The second image (below) shows the room lighting when I was doing this photo shoot (the blue backgound on th slice of screen you are viewing, is from the EasyMP (networking menu).

As you can see the room is pretty bright, two large windows had sunlight pouring in, although none of it was hitting the screen.

Bottom line, at over a 100 inch screen size, in a fairly bright room, the Epson image is only slightly washed out. That means that the Powerlite 1815p (and the 1810p), have plenty of lumens for all but the largest room presentations, and can handle those large hotel ballrooms easily with moderate lighting control! Not bad, no, make that downright impressive for under 7 pounds!

Epson Powerlite 1815p and 1810p Lamp Life and Replacement

These two Epsons have lamps rated at 3000 hours in low power mode, and 2500 in full power. That's a little better than average (most typically, in full power mode, projectors are rated 2000 hours). In low power mode a few projectors can do better (a handful of Mitsubishi projectors, for example, are rated 5000 hours, but they are truly the exception. 3000 hours in low power mode is typical.

On using the Epson Powerlite 1815p and 1810p for home theater

In this day and age, there are maybe two good reasons for using a business projector for your home theater projector.

Reason number 1: You have a business projector for work, that you can bring home for occasional use - movies, sports, and so on. So, why not!

Reason number 2: You are setting up a home theater or media room and you can't darken it. Home theater projectors are not particularly bright creatures, in fact few produce more than 500 - 600 lumens in their best modes, and only a couple approach 2000 lumens in their worst performing (least color accurate) modes.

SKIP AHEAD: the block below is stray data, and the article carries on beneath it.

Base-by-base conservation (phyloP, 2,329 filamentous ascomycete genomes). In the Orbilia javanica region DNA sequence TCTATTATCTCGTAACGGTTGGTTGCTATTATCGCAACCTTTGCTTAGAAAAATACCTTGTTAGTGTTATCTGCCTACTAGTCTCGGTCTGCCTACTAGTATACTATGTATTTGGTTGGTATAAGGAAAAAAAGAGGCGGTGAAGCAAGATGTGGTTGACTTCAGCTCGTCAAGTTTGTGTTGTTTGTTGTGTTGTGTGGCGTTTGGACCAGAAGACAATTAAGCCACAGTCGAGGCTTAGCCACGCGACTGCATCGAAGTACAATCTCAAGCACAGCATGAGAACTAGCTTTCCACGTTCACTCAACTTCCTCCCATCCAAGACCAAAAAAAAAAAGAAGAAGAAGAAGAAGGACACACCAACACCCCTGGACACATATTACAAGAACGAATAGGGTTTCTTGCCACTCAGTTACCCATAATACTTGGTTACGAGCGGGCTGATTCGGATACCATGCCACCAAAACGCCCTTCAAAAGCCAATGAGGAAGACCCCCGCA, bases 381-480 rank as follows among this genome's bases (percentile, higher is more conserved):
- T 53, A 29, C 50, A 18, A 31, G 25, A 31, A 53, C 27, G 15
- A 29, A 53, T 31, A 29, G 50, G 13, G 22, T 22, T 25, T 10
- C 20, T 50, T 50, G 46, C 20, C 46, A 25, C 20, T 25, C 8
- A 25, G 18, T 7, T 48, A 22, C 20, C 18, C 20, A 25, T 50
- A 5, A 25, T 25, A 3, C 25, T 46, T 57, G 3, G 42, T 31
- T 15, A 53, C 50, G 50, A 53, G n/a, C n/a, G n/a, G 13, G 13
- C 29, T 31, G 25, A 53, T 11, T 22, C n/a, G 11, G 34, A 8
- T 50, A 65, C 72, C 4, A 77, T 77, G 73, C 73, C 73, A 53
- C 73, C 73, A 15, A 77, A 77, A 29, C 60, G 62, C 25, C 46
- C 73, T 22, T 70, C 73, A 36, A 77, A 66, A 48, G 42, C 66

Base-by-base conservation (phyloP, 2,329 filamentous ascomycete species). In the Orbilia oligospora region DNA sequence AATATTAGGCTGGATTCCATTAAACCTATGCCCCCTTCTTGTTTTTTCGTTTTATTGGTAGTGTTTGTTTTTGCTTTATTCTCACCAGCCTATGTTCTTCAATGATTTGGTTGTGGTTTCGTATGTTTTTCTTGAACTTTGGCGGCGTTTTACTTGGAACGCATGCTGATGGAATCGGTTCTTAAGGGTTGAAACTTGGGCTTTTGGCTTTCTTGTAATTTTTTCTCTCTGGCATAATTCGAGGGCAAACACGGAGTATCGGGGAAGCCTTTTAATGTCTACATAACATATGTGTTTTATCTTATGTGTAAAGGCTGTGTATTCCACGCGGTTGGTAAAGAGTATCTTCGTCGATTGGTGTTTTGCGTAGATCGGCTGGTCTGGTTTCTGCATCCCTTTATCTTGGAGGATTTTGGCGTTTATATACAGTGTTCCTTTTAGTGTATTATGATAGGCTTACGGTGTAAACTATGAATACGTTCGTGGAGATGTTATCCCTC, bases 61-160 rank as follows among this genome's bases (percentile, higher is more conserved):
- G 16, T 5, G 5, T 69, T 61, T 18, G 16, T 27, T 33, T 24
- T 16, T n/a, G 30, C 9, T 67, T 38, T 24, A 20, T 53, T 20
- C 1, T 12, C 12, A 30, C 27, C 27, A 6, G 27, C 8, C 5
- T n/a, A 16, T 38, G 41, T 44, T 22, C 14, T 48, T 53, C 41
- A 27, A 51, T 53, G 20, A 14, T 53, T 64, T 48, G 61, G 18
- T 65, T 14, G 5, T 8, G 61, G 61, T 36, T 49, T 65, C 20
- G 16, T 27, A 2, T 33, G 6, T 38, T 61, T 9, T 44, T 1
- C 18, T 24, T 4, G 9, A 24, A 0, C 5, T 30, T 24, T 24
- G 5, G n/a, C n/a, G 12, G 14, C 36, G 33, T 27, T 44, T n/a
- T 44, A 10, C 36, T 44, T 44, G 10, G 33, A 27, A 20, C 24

The Epson Powerlites, have the lumens. The Theatre mode does very good color, and still manages to crank out almost 2300 lumens, brighter than any under $10,000 home theater projector, and in reality about twice as bright as most.

And that's with the Epson doing really good color. Kick in Game mode, and contrast gets a little iffy, and so on, but now you've got 4000 lumens. That's enough lumens to do a respectable job in a moderately lit room, except on the darkest of movie scenes.

So, while I don't recommend business projectors for the home anymore, if you need the lumens, these two projectors can do the job.

I must point out that with LCD projectors like these, the weak link is contrast, and therefore the ability to do a good job of trying to produce blacks and details in dark areas. That is these projectors biggest weakness should you show a movie.

As this image above shows, all the details in the dark areas are gone, simply because the best these Epsons, and other business LCD projectors can do, is very dark grays. Thus all detail below that dark gray level still comes out that same dark gray, and is effectively part of the background - no details. In case you are wondering about LCD based home theater projectors, they go to great lengths to drastically improve black levels and shadow details, utilizing advanced processing and dynamic irises.